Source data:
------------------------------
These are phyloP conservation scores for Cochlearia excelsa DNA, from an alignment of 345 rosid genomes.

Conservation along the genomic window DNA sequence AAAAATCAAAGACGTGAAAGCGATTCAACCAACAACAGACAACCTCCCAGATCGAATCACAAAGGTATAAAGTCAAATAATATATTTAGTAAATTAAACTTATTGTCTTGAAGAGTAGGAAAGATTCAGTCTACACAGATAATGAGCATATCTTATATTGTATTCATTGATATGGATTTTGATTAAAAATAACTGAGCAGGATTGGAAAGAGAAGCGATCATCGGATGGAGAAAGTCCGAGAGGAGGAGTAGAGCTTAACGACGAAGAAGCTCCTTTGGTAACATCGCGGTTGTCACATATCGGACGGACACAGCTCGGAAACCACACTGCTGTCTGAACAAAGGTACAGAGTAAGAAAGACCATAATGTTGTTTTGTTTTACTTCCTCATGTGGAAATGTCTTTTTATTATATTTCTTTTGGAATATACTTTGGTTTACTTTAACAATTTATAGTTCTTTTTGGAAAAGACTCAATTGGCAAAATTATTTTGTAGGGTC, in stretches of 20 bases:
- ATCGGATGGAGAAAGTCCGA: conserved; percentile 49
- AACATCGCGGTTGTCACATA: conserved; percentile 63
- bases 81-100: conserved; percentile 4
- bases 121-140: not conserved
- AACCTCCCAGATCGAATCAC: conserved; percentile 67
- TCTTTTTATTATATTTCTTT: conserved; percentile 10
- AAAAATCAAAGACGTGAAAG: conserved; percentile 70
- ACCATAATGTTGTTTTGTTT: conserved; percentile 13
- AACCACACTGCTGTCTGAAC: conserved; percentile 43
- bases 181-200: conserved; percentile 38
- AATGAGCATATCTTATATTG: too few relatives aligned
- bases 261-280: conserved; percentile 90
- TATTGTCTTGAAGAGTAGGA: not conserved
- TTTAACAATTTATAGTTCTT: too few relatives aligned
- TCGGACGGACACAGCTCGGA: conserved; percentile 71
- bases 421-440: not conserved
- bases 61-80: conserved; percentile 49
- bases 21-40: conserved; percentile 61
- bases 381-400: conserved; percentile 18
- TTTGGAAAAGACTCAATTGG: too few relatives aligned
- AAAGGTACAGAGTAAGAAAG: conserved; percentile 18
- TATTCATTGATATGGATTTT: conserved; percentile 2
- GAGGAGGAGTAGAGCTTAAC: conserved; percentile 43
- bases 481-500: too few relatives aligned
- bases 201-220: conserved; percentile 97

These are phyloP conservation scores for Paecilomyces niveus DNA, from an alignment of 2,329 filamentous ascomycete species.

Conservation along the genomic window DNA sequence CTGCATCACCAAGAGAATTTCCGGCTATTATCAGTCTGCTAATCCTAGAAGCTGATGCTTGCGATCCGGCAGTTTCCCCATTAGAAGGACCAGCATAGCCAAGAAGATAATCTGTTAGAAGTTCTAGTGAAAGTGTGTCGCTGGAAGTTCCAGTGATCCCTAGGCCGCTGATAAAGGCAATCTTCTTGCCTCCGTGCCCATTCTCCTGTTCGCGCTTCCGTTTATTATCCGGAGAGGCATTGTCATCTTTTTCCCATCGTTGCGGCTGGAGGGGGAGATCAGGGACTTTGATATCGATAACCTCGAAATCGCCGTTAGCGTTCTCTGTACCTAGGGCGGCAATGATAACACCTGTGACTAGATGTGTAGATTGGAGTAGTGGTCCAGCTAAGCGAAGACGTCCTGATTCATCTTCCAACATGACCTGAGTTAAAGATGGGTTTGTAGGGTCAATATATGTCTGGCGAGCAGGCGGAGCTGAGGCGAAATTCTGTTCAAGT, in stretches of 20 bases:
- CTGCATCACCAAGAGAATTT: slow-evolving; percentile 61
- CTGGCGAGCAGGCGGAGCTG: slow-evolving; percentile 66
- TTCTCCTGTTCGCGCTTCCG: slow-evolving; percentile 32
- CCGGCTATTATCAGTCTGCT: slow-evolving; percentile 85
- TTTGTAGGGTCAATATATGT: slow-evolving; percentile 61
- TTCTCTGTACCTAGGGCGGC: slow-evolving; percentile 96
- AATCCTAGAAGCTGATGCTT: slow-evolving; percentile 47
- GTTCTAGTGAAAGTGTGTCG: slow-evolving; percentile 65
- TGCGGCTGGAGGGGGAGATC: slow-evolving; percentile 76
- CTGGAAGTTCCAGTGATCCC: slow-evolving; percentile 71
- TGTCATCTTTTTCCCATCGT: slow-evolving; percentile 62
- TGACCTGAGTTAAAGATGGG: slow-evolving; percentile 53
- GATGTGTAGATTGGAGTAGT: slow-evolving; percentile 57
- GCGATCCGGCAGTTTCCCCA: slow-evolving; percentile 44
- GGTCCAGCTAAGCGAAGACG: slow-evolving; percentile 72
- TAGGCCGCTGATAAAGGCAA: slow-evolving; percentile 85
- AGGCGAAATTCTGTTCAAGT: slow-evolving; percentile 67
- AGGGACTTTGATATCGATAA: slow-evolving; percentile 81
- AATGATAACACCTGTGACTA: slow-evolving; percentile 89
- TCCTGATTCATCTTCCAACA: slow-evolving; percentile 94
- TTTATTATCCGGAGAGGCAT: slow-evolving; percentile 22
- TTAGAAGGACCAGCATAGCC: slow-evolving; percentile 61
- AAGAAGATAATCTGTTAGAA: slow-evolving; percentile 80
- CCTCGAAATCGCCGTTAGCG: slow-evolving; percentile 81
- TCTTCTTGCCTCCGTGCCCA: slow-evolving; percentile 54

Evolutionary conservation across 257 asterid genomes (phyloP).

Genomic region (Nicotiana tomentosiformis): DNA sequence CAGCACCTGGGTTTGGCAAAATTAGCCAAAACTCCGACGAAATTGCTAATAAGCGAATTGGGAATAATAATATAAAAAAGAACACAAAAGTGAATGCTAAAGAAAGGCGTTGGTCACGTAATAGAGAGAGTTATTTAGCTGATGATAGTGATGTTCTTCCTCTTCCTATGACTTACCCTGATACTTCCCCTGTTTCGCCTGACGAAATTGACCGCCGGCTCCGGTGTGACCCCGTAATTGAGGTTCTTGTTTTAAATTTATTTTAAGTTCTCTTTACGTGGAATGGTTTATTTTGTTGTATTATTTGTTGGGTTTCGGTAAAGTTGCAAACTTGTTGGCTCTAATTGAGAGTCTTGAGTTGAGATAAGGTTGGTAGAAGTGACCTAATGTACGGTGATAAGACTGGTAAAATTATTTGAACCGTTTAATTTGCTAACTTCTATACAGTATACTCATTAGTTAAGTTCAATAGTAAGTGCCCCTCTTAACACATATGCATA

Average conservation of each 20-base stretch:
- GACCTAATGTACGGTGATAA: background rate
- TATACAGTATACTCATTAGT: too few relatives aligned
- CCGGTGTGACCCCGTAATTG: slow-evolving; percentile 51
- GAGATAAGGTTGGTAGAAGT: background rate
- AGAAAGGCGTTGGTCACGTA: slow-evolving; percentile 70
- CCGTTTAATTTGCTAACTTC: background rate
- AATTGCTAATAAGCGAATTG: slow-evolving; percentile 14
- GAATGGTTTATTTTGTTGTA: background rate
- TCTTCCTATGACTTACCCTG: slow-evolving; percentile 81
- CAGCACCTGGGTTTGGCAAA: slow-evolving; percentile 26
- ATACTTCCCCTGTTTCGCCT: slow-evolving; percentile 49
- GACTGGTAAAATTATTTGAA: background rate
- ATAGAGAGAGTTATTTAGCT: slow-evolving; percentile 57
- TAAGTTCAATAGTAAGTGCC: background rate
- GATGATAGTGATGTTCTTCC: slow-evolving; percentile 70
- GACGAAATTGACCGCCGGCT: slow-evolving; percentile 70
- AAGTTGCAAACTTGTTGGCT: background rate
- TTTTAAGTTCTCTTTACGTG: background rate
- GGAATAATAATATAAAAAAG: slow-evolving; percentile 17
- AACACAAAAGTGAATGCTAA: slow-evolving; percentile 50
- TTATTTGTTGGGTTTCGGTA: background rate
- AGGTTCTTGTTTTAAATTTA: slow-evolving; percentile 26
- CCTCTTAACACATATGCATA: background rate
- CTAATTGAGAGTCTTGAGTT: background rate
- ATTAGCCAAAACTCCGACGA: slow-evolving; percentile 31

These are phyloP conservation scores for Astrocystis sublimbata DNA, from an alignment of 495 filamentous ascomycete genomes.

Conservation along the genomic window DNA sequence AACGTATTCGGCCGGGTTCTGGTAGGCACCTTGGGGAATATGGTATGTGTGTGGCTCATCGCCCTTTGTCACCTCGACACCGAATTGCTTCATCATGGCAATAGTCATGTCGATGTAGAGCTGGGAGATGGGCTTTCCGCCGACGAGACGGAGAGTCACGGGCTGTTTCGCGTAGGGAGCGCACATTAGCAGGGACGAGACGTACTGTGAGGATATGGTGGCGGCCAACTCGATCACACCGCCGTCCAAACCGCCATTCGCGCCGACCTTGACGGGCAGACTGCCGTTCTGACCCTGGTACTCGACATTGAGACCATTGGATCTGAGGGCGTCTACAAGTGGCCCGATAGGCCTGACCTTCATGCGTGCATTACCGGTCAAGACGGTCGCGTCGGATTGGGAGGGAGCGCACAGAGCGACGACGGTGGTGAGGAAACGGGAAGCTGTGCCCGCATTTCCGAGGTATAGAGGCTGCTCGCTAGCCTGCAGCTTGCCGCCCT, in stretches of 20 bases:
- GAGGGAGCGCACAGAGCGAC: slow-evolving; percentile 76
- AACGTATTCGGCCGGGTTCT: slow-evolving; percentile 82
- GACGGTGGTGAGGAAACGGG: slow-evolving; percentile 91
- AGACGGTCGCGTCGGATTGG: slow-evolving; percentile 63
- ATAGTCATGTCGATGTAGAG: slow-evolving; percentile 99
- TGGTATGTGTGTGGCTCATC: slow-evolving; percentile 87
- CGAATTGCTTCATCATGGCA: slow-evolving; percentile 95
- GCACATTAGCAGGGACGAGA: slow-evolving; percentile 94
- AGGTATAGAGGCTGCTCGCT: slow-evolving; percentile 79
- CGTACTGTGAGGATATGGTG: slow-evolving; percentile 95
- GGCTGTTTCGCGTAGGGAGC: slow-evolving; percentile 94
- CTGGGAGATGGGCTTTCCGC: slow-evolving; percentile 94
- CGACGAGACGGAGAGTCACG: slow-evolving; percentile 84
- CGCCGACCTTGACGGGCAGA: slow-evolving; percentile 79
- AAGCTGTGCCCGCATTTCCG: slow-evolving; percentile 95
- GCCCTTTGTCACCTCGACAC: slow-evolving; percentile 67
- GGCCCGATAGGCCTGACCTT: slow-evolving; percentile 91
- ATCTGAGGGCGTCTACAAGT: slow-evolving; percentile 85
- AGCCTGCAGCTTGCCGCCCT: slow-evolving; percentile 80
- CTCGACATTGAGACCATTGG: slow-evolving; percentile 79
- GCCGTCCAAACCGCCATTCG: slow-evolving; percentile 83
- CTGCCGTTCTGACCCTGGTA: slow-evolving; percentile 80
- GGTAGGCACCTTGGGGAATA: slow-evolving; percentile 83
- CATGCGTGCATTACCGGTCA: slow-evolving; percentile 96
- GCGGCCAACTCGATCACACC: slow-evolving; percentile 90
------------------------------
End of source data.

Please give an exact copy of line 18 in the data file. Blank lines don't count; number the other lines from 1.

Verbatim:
- bases 421-440: not conserved